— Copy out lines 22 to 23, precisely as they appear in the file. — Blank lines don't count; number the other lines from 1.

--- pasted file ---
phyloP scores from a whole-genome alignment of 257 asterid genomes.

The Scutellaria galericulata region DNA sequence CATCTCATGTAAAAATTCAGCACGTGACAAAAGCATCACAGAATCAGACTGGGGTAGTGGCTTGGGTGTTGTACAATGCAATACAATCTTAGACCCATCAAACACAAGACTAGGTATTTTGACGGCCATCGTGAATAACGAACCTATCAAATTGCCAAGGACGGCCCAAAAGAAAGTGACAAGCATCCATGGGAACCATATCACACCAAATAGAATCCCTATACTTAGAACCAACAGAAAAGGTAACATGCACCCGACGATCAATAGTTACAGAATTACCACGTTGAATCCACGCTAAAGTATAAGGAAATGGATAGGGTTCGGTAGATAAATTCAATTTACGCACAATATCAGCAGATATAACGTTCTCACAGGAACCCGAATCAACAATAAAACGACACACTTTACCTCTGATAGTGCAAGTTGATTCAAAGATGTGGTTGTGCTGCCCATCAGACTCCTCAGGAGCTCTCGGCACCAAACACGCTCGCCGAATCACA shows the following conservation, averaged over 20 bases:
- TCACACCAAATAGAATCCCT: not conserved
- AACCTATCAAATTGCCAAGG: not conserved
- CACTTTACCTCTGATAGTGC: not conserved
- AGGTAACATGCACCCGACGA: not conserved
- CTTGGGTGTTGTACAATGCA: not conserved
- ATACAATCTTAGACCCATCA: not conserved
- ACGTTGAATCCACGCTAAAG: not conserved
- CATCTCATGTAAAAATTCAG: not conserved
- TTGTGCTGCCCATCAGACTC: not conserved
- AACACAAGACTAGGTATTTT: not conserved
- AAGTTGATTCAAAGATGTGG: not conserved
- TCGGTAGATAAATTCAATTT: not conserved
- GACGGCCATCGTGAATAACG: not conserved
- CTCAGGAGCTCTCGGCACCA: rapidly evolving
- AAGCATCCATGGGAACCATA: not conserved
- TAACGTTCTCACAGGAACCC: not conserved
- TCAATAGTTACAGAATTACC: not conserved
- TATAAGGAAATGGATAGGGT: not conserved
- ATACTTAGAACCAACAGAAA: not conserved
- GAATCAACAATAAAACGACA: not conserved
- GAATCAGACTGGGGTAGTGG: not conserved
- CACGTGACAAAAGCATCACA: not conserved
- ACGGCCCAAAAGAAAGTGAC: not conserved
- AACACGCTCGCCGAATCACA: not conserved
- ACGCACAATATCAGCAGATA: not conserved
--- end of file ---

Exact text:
- GAATCAACAATAAAACGACA: not conserved
- GAATCAGACTGGGGTAGTGG: not conserved